It's a well known fact that Penn students flock to the many food trucks scattered around campus. Everyone has their own opinions on where to get the best burrito, the best Chinese, even the best fresh fruit. Though A & I did not partake in this phenomenon as undergrads, we recognize good street food when we see it. The Tyson Bee's truck is hard to miss- with it's brightly colored amorphous animals and adorable fat bumblebees, it certainly draws the eye away from the nondescript silver boxes in the nearby vicinity. After somewhat of a rough go as the executive chef at a restaurant (Chew Man Chu), Tyson Wong Ophaso is now taking a stab at the food truck industry.
Now that A & I are both working on the west side of the Schuylkill, we've started eating lunch together about once a week. On a recent lunch break, we met up with a friend and headed over to 33rd and Spruce. There were several small groups of people waiting for their food, but we stepped right up and placed our orders. A cute detail is the use of playing cards to distinguish separate tickets- we were the king of clubs.
Standing out in the cold isn't my all time favorite thing to do, so thankfully the food was ready in about 5 to 10 minutes. We headed over to nearby Houston Hall to eat the goods in the warmth of the indoors. Although our lunches don't typically consist of multiple courses, we both wanted to try the steamed pork bun ($3). A thin, doughy pad of bun served as a platter for a generous pile of slow-cooked pork. Another circle of bun could be pulled over the top to create a little sandwich- also easier to eat this way. Hands down, the best aspect of this bun was the combination of meats- bits of pulled shoulder as well as a slab of pork belly. A minimal amount of sweet and salty sauce as well as the requisite cucumber and cilantro optimized the flavor palette.
I had a hankering for a good sandwich, so the "Grilled BBQ Lemongrass Pork Bahn Mi" ($5) obviously had my name all over it. My most recent Bahn mi in Newark, DE was rather untraditional, so I was hoping for a true Vietnamese hoagie. Ophaso did not disappoint- although the sandwich had a few modern twists, overall it fulfilled all of the Bahn mi requisites. Typically served on a crustier baguette, this roll was extremely soft and fluffy with only a hint of a toast on the inside. Cilantro, cucumber, shredded carrots and pickled peppers provided crunch, a solid hit of freshness, and a tangy vinegar undertone. However, the real highlight was the barbecued pork. Chunks of juicy grilled meat were coated in a thick, slightly smoky sauce- no dry, gristly meat here. A smear of spicy mayo added the perfect after-burn that extended the delight of each bite. Though I didn't experience much lemongrass, I have no complaints- the sandwich was terrific.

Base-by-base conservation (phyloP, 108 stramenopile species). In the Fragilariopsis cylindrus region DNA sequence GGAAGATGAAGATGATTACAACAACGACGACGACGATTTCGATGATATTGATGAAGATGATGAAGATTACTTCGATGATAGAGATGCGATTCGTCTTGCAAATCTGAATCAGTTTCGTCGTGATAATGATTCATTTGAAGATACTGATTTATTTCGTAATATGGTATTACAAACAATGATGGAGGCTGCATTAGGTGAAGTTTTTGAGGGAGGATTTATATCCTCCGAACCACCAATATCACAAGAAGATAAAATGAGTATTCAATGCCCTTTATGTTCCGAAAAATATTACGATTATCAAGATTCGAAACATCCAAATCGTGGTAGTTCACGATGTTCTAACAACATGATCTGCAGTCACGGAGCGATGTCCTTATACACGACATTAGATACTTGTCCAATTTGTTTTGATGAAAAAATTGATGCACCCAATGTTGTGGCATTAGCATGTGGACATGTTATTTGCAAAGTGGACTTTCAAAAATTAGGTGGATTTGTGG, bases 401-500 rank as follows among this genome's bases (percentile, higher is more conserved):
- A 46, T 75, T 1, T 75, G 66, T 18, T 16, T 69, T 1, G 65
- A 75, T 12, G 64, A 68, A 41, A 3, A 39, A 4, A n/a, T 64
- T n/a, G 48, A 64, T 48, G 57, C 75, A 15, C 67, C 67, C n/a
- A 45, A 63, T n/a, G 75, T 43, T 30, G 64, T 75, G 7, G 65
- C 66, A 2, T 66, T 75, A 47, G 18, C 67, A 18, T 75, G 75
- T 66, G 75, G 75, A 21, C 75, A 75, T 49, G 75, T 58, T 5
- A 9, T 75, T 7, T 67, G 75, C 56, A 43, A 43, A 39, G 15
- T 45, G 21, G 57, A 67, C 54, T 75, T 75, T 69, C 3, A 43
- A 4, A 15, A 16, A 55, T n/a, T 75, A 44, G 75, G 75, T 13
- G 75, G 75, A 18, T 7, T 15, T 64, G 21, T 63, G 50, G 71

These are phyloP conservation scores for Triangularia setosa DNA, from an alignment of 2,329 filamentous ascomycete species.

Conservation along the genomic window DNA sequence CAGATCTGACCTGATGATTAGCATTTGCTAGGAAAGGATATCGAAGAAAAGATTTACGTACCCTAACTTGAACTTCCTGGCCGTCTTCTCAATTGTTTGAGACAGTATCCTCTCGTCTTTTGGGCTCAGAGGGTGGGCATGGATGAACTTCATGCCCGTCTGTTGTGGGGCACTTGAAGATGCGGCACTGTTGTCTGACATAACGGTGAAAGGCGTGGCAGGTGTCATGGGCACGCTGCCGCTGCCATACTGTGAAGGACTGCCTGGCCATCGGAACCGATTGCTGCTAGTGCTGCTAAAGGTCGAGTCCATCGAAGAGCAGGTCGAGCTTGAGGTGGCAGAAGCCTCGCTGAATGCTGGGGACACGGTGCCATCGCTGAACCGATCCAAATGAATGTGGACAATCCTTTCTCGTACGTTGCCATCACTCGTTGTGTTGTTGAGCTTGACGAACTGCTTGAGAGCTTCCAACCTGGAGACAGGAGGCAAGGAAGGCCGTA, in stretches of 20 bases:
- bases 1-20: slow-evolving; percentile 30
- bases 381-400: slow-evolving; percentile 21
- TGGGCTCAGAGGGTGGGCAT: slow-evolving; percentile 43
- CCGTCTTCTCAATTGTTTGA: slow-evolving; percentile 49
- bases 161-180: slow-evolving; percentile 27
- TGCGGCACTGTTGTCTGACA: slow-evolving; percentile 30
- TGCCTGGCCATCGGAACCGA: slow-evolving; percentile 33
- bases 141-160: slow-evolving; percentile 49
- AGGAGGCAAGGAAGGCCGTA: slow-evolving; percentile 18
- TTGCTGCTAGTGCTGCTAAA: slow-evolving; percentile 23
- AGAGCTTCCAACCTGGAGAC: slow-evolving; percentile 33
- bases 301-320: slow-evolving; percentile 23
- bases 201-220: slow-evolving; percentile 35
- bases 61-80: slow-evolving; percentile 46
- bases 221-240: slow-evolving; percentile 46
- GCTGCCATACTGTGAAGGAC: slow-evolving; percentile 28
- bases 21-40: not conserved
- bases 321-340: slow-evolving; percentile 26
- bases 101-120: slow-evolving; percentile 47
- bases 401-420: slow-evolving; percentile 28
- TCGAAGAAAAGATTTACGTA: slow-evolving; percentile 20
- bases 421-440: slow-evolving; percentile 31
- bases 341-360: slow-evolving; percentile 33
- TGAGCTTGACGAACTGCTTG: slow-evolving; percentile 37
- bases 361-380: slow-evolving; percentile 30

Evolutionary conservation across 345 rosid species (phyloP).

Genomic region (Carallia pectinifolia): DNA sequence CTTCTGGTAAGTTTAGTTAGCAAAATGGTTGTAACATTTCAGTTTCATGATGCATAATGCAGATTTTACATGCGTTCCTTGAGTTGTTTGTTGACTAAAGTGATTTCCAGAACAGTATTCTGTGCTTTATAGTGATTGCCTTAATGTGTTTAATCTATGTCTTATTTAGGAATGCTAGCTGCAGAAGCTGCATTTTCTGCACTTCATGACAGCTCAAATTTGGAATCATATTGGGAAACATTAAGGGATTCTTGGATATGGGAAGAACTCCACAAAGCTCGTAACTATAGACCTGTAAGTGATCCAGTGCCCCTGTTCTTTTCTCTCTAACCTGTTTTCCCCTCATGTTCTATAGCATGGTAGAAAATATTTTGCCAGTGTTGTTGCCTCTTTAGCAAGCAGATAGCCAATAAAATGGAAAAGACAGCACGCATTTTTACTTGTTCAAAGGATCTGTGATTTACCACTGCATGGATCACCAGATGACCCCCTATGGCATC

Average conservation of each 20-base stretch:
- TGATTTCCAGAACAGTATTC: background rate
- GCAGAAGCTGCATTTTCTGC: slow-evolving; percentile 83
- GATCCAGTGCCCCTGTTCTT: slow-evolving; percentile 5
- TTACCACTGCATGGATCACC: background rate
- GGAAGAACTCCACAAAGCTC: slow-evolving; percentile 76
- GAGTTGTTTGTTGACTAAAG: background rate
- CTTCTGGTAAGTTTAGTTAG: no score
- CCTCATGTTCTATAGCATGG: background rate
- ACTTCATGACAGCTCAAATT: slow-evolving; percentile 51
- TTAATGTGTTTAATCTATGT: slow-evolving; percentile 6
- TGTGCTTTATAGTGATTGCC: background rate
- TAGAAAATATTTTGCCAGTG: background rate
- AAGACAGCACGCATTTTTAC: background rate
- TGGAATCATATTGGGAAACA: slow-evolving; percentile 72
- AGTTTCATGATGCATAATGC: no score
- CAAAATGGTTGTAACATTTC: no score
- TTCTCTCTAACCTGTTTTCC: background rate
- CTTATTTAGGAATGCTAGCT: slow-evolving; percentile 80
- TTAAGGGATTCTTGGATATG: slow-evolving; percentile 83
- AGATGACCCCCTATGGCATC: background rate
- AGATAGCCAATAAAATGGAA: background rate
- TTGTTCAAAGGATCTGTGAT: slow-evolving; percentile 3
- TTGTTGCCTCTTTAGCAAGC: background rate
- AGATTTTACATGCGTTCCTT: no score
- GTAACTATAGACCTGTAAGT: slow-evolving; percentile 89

A went with the Korean BBQ Short Rib & Kimchi burrito ($5). Though the burrito wasn't particularly fat (ie overstuffed), it was still a good sized portion. The tortilla itself was thick and dense, with a whole-wheat flavor and specks of green herbs throughout. Although its hard to go wrong with short ribs and kimchi, the combination within the burrito was superb. The meat was cooked down to a "wet" consistency, providing extra flavor for the rice. Short-grain rice made for a more compact burrito, while the pickled veggies added a significant amount of spice. I noticed that the components weren't well distributed through the inside- one bite could be entirely rice or entirely meat. It would be nice if they were a little more mixed, but this can be an issue with any burrito.
Overall, our atypical foray into food truck cuisine was a success. The food was great quality and an adequate quantity for the price. Original takes on traditional Korean dishes made for a unique and interesting lunchtime meal. Though we will continue bringing our own lunches to work (cheaper/healthier in the long run), I would definitely recommend this truck to anyone in the Penn area- they're open till 5:30 so you can even pick up an early dinner on your way home.
corner of 33rd St and Spruce St
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